Safety and Protection
The SL-1 gloves have another unusual feature: titanium main knuckle protectors. This is different from the usual carbon fiber, plastic or even steel protectors often found on motorcycle gloves.
Titanium has a unique matte/gloss finish with a darker gray color and, of course, it’s a very light weight material.
I think the lightness can be felt in these gloves, between the kangaroo hide and the titanium, it makes a difference with each size large glove weighing only 174 grams.
The titanium does seem to become easily scuffed, but it also has that special titanium “self healing” property. Small scratches and abrasions can disappear over time from the surface of titanium, having something to do with the oxidation process peculiar to this metal.
It can also be polished with a “Cape Cod” cloth or a fine textured Scotchbrite for the fussy.
The knuckle protectors on the fingers of the SL-1 gloves are made from TPU (Thermoplastic Polyurethane). These cover the middle knuckles on the first and second fingers and both the middle and top knuckles on the third and fourth fingers.
The third and fourth fingers are also joined together with a leather strip (photo above), as is the fashion on some race gloves, to hold the pinky finger to help prevent it from rolling under during a crash.
The top knuckle protectors on the third and fourth fingers are sewn onto a floating leather section for added flexibility.
This is a minor but important point, as those fingers have less muscle power than the index and second finger and the floating protectors provide more flexibility, which helps to keep my hands from getting tired when holding the handlebars.
Stingray Abrasion Protection?
The other main protective feature of the SL-1 gloves is the use of stingray hide for abrasion resistance. This material is sewn on the heel of the gloves, extending slightly to the outside.
Two smaller sections are located at the outside of the wrist.
Spartan claims that stingray are not over-fished or threatened and the “skins are a by-product of the fishing industry and if not used as we are using them otherwise would normally be wasted”.
Now I realize this may seem hypocritical because I’m not complaining about the use of leather in motorcycle gloves, but cows are by no means threatened and the hides are a byproduct of the incredibly huge meat industry.
Kangaroos I’m a bit more hesitant about, although I’ll go with it.
Some say they’re pests, but I’ll have to assume the Packer Leather is using some type of sustainable kangaroo and that the Australian government has adequate controls over the management of this resource.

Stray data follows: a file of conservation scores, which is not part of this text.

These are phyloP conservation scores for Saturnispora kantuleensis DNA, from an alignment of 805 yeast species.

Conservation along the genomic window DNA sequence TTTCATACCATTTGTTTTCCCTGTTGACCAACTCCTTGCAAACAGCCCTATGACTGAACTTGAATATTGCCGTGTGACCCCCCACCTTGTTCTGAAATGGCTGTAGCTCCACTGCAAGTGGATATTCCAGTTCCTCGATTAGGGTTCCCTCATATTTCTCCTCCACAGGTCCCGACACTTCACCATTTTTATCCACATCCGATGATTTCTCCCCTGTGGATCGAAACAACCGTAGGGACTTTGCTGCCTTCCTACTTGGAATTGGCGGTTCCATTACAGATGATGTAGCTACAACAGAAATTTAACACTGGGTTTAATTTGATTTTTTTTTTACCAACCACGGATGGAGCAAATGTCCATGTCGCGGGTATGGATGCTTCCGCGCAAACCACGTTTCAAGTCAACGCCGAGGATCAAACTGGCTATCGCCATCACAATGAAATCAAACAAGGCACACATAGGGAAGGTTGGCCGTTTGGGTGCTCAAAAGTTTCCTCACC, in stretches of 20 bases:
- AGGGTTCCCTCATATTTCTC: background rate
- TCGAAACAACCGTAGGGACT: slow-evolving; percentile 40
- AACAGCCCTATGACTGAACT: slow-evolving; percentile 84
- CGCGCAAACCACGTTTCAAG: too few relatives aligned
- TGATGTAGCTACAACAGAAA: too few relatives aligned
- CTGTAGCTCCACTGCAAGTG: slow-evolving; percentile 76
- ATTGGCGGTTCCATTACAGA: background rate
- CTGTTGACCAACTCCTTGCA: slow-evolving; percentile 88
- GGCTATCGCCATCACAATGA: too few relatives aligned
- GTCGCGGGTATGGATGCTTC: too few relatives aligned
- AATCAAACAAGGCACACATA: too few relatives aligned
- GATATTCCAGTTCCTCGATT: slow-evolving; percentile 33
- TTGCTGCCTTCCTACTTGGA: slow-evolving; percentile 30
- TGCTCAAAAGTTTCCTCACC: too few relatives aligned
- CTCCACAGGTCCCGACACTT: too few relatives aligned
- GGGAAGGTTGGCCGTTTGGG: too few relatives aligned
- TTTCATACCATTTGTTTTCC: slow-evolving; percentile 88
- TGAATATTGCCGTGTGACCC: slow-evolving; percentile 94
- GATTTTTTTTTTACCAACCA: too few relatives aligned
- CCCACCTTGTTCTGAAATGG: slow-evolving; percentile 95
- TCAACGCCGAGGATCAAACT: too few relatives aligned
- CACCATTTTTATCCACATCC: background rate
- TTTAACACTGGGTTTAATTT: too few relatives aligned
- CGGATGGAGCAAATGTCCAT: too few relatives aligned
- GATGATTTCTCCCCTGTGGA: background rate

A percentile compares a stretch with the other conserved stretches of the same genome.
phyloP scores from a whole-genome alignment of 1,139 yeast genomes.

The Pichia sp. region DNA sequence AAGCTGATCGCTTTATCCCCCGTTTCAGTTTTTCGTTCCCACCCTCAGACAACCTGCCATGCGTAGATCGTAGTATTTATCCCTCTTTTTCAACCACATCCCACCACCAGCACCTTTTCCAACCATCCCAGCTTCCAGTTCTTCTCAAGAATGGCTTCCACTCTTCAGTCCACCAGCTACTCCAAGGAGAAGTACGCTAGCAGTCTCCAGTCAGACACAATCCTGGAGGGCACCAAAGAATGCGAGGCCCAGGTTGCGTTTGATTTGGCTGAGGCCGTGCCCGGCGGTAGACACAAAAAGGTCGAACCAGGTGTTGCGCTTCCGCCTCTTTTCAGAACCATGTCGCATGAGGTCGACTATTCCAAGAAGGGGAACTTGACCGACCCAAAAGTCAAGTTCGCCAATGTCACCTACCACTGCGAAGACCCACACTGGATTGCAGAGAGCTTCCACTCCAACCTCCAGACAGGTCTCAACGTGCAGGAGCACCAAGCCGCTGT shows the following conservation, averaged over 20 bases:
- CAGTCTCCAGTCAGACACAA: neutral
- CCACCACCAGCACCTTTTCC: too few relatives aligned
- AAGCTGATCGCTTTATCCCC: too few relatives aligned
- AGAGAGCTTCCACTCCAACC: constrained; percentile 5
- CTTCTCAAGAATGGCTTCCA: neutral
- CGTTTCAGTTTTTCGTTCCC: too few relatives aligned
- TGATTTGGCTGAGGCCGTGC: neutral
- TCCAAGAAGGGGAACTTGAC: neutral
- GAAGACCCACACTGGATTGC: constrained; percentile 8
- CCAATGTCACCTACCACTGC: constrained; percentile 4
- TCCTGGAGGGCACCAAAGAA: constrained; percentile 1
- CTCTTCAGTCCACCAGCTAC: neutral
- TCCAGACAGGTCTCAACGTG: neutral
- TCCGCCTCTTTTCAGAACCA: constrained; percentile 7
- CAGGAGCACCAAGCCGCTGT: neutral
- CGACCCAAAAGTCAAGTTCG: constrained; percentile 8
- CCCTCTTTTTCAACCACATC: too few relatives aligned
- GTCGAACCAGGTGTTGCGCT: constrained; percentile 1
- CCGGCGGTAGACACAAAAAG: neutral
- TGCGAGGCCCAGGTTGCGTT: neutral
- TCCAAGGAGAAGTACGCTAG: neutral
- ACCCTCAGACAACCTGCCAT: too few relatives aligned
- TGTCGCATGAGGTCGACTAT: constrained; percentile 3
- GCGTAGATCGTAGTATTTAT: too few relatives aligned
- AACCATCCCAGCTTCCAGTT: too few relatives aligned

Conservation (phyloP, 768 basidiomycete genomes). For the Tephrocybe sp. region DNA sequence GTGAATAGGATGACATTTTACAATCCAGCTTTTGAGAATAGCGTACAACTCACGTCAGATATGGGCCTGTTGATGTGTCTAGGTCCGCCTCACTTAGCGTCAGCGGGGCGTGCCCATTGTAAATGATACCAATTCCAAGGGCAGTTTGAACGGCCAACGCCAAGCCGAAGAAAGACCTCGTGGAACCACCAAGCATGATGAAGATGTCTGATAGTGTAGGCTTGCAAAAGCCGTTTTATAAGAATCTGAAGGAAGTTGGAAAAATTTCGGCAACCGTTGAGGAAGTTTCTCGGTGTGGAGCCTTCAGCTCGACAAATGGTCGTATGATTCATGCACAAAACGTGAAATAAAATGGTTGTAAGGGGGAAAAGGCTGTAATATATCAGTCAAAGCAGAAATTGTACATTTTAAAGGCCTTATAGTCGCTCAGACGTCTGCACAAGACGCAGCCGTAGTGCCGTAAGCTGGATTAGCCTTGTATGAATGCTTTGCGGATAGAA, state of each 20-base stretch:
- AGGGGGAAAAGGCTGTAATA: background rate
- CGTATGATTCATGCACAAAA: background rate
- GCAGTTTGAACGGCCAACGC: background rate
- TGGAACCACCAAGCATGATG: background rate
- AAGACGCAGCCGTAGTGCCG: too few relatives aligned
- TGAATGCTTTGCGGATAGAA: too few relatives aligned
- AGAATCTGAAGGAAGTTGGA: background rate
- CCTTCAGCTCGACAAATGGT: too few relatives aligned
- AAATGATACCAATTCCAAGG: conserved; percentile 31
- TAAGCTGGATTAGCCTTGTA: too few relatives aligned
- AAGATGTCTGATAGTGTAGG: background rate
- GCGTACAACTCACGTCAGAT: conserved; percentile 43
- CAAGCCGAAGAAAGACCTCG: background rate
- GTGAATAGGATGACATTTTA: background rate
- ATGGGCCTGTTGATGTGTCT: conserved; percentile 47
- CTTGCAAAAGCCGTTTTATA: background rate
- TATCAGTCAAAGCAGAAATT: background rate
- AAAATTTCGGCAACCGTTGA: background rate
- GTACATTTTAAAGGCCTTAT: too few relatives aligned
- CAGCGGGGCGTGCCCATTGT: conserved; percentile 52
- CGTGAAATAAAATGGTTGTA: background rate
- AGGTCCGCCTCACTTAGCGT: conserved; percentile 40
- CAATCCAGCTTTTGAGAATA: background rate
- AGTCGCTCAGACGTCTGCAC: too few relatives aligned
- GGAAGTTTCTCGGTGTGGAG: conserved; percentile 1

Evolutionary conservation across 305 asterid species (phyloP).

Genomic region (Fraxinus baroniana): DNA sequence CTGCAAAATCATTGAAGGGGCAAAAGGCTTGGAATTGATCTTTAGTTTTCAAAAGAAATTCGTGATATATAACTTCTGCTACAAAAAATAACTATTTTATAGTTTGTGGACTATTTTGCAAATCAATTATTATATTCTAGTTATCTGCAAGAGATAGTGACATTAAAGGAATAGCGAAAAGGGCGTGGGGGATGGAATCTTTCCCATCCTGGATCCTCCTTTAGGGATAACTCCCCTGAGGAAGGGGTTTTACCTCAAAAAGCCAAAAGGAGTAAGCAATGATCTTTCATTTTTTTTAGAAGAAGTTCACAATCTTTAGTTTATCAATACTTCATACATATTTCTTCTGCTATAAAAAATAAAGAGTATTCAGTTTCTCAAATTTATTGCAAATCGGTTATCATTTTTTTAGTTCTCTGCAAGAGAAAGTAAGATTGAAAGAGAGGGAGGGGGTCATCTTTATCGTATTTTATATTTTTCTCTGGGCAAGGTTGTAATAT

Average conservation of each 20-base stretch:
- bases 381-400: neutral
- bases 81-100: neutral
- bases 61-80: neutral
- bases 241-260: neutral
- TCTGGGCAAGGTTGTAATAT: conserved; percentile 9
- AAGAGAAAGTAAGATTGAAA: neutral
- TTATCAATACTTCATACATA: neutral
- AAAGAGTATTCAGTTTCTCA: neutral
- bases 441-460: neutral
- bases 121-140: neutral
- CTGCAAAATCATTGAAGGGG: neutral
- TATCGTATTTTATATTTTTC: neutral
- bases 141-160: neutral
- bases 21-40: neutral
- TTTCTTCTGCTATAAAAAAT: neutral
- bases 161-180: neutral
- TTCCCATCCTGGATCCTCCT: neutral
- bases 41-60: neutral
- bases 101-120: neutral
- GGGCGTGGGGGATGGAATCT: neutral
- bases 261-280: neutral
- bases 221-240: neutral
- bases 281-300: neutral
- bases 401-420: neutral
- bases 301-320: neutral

But stingrays, well, I’m not so sure. First of all, what proof is there that stingray is any better for abrasion protection than, say, Kevlar, TPU, metal or any of the other synthetic materials often used in motorcycle gloves?
And second, since there is no such thing as a stingray farm, how do we know if the stingrays used in the gloves are being harvested in some type of sustainable manner?
Also, the question about the viability of stingray species is far from settled. In fact, there isn’t enough data for most of the species to even make a guess.
Personally, I’m a bit hinky on using stingray for abrasion protection, especially when there are many other proven synthetic products that could be used instead.
So I’ll have to leave that one up to you; my preference would be for Spartan to discontinue the use of this material and I don’t think it would make a bit of difference to the effectiveness of the gloves.
The size large SL-1 gloves have a roomy fit and the box-shaped fingertips definitely help. Many race gloves have tapered fingers but the construction used on the SL-1 gloves seems more like the type that might be found in a touring glove.
Where some or most (or at least many) race gloves feel tight and many seem to run small, these may even be slightly big.
No complaints though, as the extra room allows for swelling of the hands and also helps when the hands become sweaty.
The leather is perforated on the sides of the fingers and along the forefinger and this does allow some air to pass through. It can be felt if the outside air is cold, but it’s a subtle type of ventilation that is also effective.
Overall I think the lighter weight of these gloves and the use of kangaroo hide also helps prevent that steam bath feeling.
The gauntlet is adequately sized to fit over a motorcycle jacket sleeve cuff, although like most gloves, it could probably be just a touch longer and wider.
The top of the gauntlet has a very nice-looking accordion pleated section that feels like it may have some elastic underneath. It stretches about 20%, which helps.